The majority of homeless people in London are foreign nationals

Narjas Zatat@Narjas_Zatat
Monday 14 March 2016 14:00
Picture: Bruno Vincent/Getty Images

Almost 60 per cent of recorded people sleeping rough in London are foreign nationals, a new government report shows.

The report from the Department for Local Communities and Government used data from local agencies including volunteers, the police, outreach workers and housing authorities, as well as members of the public, to collect statistical information about the people sleeping rough in single-night snapshots in local authority areas.

The city of London has one of the highest rates of homelessness in England, and that rate continues to increase year on year, with a 30 per cent rise in rough sleepers from last year's figure.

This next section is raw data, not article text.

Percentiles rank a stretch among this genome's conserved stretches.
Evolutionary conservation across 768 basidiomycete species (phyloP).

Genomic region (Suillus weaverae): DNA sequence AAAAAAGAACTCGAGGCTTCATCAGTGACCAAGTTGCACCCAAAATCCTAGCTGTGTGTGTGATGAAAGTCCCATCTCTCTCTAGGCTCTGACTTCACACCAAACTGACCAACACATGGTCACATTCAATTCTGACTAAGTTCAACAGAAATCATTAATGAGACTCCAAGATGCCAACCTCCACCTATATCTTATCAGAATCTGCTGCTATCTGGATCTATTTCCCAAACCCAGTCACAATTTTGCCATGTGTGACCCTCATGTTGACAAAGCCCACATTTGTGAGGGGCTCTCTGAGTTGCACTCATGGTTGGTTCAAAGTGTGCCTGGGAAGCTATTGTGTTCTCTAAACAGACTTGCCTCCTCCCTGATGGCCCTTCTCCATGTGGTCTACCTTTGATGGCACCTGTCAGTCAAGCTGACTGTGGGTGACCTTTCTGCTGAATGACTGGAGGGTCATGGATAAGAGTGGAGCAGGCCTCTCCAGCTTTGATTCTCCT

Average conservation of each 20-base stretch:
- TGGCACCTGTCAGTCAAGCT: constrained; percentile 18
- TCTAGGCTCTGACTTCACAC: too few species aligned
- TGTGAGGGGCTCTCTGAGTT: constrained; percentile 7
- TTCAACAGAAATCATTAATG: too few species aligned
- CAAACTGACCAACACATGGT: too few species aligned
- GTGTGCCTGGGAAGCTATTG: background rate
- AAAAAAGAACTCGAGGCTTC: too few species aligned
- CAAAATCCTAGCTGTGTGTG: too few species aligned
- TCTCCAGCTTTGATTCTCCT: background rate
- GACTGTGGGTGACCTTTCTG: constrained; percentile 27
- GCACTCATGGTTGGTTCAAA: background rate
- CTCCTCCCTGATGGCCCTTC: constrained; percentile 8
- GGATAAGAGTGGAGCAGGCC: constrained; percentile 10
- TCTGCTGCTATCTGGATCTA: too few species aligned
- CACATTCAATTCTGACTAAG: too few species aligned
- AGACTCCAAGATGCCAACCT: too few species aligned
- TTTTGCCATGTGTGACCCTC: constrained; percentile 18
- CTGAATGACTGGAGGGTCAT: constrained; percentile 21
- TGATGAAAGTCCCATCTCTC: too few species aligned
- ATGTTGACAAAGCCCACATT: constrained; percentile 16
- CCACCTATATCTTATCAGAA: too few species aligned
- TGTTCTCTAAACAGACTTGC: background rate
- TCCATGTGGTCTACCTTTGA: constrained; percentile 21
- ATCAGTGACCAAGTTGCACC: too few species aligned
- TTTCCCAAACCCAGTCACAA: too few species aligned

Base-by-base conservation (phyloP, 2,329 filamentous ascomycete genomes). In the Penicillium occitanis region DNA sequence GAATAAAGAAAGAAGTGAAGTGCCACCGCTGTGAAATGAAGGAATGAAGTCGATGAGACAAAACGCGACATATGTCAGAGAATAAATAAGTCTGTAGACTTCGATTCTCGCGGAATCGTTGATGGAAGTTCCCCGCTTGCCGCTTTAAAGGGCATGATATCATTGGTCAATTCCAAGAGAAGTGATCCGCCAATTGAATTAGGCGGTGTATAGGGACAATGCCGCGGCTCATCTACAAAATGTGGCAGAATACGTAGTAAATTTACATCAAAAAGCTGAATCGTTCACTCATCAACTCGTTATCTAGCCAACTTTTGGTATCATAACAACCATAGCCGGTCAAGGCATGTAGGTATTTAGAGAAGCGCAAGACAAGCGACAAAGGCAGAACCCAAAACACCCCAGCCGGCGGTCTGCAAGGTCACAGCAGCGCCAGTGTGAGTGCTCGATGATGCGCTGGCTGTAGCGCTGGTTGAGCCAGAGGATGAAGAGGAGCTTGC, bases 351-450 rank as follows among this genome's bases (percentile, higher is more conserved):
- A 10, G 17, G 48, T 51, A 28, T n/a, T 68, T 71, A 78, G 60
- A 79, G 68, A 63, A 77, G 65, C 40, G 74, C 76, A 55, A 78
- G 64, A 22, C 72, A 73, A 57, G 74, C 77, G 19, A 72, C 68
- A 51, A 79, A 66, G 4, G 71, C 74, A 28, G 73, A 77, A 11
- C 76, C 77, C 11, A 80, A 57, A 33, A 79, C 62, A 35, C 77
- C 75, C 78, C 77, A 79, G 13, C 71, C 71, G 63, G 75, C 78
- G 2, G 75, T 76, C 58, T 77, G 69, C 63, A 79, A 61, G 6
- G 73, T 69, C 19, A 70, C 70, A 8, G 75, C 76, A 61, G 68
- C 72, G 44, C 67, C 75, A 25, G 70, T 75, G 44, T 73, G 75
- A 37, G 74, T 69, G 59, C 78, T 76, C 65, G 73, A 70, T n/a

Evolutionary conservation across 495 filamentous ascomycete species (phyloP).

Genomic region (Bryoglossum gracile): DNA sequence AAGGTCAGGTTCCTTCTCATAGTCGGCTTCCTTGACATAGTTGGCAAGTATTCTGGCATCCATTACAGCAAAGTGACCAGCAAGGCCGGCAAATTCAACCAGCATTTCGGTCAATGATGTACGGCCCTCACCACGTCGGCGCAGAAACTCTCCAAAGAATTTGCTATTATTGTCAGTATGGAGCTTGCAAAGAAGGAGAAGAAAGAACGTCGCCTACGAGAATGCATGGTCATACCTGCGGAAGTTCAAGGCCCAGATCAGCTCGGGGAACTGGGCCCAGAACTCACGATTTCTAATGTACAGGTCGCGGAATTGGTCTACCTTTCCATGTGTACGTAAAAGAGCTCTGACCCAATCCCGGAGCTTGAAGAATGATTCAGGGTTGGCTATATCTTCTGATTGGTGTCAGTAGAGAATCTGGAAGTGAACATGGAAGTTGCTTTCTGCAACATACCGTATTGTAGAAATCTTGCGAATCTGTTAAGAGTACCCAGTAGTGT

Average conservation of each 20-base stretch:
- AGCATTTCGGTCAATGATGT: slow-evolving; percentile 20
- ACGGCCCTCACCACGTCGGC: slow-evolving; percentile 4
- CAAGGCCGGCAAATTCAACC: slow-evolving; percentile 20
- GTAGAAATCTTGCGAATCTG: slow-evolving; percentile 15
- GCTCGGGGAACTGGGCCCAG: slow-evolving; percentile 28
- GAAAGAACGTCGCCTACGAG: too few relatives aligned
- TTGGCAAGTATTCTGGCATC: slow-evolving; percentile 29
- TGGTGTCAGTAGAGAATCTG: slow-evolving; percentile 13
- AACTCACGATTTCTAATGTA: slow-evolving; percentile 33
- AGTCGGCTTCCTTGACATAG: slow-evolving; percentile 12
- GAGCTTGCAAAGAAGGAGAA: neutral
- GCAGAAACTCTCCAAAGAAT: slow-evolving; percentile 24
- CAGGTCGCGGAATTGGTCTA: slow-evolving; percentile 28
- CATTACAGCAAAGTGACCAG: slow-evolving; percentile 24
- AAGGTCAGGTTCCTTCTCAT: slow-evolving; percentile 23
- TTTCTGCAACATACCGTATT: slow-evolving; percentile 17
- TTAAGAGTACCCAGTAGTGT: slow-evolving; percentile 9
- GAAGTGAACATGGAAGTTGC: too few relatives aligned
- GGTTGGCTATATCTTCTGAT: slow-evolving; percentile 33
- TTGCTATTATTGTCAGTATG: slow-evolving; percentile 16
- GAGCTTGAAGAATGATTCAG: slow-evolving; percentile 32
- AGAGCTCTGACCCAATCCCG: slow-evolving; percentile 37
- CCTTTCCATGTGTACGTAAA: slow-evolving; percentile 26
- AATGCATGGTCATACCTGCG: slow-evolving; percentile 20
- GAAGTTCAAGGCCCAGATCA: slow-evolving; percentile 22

As the graph shows, the second-highest majority after British nationals with 1,388 people this year is Romanians, closely followed by Poles and Lithuanians.


The Migration Observatory, an Oxford University-based think tank, says that Poland and Romania are two of the top ten countries of birth of migrants in the capital.

This data indicates a correlation between homelessness rates and proportion of foreign nationals, and despite the fact that many EU nationals come to the UK to look for economic opportunity in this country, their search oftentimes doesn't come to fruition.

Nearly a million people are expected to become homeless by 2020.

The government says England will see a million homes built by that year - but at current rates of building we are likely to miss that target by around 50 per cent, the National Housing Federation says.

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